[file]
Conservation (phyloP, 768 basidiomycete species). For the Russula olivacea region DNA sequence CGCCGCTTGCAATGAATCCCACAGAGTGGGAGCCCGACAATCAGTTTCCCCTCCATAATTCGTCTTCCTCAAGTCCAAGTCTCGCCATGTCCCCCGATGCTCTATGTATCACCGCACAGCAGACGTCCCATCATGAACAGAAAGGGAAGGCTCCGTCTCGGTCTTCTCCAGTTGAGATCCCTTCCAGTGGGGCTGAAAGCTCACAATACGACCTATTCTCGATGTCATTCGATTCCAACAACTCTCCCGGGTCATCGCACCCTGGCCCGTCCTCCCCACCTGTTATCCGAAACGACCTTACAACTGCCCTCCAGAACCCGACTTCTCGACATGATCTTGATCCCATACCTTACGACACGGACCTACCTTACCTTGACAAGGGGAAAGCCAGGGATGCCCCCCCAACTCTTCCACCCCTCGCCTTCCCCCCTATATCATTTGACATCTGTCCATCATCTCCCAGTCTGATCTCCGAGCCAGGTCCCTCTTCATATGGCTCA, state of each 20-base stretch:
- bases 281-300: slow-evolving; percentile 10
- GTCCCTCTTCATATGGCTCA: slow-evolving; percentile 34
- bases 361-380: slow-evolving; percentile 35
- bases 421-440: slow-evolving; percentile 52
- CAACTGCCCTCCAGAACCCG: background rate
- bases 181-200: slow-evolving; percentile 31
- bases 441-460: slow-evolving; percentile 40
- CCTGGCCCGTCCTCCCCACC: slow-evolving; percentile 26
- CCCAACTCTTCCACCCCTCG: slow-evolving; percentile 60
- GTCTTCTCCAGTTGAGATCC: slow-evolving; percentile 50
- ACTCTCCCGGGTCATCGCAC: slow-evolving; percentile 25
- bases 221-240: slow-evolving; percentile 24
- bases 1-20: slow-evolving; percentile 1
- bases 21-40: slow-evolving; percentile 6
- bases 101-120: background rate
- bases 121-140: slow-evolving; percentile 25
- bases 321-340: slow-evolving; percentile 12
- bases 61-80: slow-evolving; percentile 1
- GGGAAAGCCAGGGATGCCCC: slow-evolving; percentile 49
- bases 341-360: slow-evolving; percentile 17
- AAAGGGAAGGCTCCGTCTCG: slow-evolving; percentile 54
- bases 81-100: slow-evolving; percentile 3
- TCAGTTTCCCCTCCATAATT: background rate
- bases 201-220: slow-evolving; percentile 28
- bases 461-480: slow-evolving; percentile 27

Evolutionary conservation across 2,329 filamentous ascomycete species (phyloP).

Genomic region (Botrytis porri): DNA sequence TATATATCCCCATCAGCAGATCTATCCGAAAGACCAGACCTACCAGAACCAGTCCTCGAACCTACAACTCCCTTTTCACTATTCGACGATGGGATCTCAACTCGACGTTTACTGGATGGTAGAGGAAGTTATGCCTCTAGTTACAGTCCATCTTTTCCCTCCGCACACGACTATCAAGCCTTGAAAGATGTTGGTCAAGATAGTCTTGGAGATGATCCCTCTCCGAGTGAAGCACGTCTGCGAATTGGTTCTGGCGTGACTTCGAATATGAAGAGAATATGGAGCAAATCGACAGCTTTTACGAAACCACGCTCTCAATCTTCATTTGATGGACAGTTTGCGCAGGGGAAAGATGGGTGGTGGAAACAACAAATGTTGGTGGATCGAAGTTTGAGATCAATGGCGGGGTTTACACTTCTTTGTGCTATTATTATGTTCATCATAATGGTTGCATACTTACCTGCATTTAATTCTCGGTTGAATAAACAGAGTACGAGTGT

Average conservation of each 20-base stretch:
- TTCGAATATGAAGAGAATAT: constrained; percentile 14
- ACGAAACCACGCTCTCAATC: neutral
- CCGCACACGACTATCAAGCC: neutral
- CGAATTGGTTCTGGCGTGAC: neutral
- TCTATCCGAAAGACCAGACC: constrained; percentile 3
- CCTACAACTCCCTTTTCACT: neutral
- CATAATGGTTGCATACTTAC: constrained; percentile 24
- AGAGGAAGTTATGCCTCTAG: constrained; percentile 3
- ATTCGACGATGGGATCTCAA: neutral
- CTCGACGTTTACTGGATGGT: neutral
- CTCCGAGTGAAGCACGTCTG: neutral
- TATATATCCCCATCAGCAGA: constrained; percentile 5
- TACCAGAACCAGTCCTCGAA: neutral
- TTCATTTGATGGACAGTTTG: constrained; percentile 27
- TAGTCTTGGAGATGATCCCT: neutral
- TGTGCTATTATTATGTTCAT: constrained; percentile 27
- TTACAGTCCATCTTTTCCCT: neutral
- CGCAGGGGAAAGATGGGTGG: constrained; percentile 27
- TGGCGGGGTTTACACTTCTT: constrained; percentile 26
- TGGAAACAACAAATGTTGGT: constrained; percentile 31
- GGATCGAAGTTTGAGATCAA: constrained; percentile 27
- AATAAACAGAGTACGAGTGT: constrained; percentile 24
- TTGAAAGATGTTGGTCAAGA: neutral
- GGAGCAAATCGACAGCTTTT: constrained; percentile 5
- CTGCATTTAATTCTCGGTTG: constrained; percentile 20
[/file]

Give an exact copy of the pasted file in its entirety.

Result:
Conservation (phyloP, 768 basidiomycete species). For the Russula olivacea region DNA sequence CGCCGCTTGCAATGAATCCCACAGAGTGGGAGCCCGACAATCAGTTTCCCCTCCATAATTCGTCTTCCTCAAGTCCAAGTCTCGCCATGTCCCCCGATGCTCTATGTATCACCGCACAGCAGACGTCCCATCATGAACAGAAAGGGAAGGCTCCGTCTCGGTCTTCTCCAGTTGAGATCCCTTCCAGTGGGGCTGAAAGCTCACAATACGACCTATTCTCGATGTCATTCGATTCCAACAACTCTCCCGGGTCATCGCACCCTGGCCCGTCCTCCCCACCTGTTATCCGAAACGACCTTACAACTGCCCTCCAGAACCCGACTTCTCGACATGATCTTGATCCCATACCTTACGACACGGACCTACCTTACCTTGACAAGGGGAAAGCCAGGGATGCCCCCCCAACTCTTCCACCCCTCGCCTTCCCCCCTATATCATTTGACATCTGTCCATCATCTCCCAGTCTGATCTCCGAGCCAGGTCCCTCTTCATATGGCTCA, state of each 20-base stretch:
- bases 281-300: slow-evolving; percentile 10
- GTCCCTCTTCATATGGCTCA: slow-evolving; percentile 34
- bases 361-380: slow-evolving; percentile 35
- bases 421-440: slow-evolving; percentile 52
- CAACTGCCCTCCAGAACCCG: background rate
- bases 181-200: slow-evolving; percentile 31
- bases 441-460: slow-evolving; percentile 40
- CCTGGCCCGTCCTCCCCACC: slow-evolving; percentile 26
- CCCAACTCTTCCACCCCTCG: slow-evolving; percentile 60
- GTCTTCTCCAGTTGAGATCC: slow-evolving; percentile 50
- ACTCTCCCGGGTCATCGCAC: slow-evolving; percentile 25
- bases 221-240: slow-evolving; percentile 24
- bases 1-20: slow-evolving; percentile 1
- bases 21-40: slow-evolving; percentile 6
- bases 101-120: background rate
- bases 121-140: slow-evolving; percentile 25
- bases 321-340: slow-evolving; percentile 12
- bases 61-80: slow-evolving; percentile 1
- GGGAAAGCCAGGGATGCCCC: slow-evolving; percentile 49
- bases 341-360: slow-evolving; percentile 17
- AAAGGGAAGGCTCCGTCTCG: slow-evolving; percentile 54
- bases 81-100: slow-evolving; percentile 3
- TCAGTTTCCCCTCCATAATT: background rate
- bases 201-220: slow-evolving; percentile 28
- bases 461-480: slow-evolving; percentile 27

Evolutionary conservation across 2,329 filamentous ascomycete species (phyloP).

Genomic region (Botrytis porri): DNA sequence TATATATCCCCATCAGCAGATCTATCCGAAAGACCAGACCTACCAGAACCAGTCCTCGAACCTACAACTCCCTTTTCACTATTCGACGATGGGATCTCAACTCGACGTTTACTGGATGGTAGAGGAAGTTATGCCTCTAGTTACAGTCCATCTTTTCCCTCCGCACACGACTATCAAGCCTTGAAAGATGTTGGTCAAGATAGTCTTGGAGATGATCCCTCTCCGAGTGAAGCACGTCTGCGAATTGGTTCTGGCGTGACTTCGAATATGAAGAGAATATGGAGCAAATCGACAGCTTTTACGAAACCACGCTCTCAATCTTCATTTGATGGACAGTTTGCGCAGGGGAAAGATGGGTGGTGGAAACAACAAATGTTGGTGGATCGAAGTTTGAGATCAATGGCGGGGTTTACACTTCTTTGTGCTATTATTATGTTCATCATAATGGTTGCATACTTACCTGCATTTAATTCTCGGTTGAATAAACAGAGTACGAGTGT

Average conservation of each 20-base stretch:
- TTCGAATATGAAGAGAATAT: constrained; percentile 14
- ACGAAACCACGCTCTCAATC: neutral
- CCGCACACGACTATCAAGCC: neutral
- CGAATTGGTTCTGGCGTGAC: neutral
- TCTATCCGAAAGACCAGACC: constrained; percentile 3
- CCTACAACTCCCTTTTCACT: neutral
- CATAATGGTTGCATACTTAC: constrained; percentile 24
- AGAGGAAGTTATGCCTCTAG: constrained; percentile 3
- ATTCGACGATGGGATCTCAA: neutral
- CTCGACGTTTACTGGATGGT: neutral
- CTCCGAGTGAAGCACGTCTG: neutral
- TATATATCCCCATCAGCAGA: constrained; percentile 5
- TACCAGAACCAGTCCTCGAA: neutral
- TTCATTTGATGGACAGTTTG: constrained; percentile 27
- TAGTCTTGGAGATGATCCCT: neutral
- TGTGCTATTATTATGTTCAT: constrained; percentile 27
- TTACAGTCCATCTTTTCCCT: neutral
- CGCAGGGGAAAGATGGGTGG: constrained; percentile 27
- TGGCGGGGTTTACACTTCTT: constrained; percentile 26
- TGGAAACAACAAATGTTGGT: constrained; percentile 31
- GGATCGAAGTTTGAGATCAA: constrained; percentile 27
- AATAAACAGAGTACGAGTGT: constrained; percentile 24
- TTGAAAGATGTTGGTCAAGA: neutral
- GGAGCAAATCGACAGCTTTT: constrained; percentile 5
- CTGCATTTAATTCTCGGTTG: constrained; percentile 20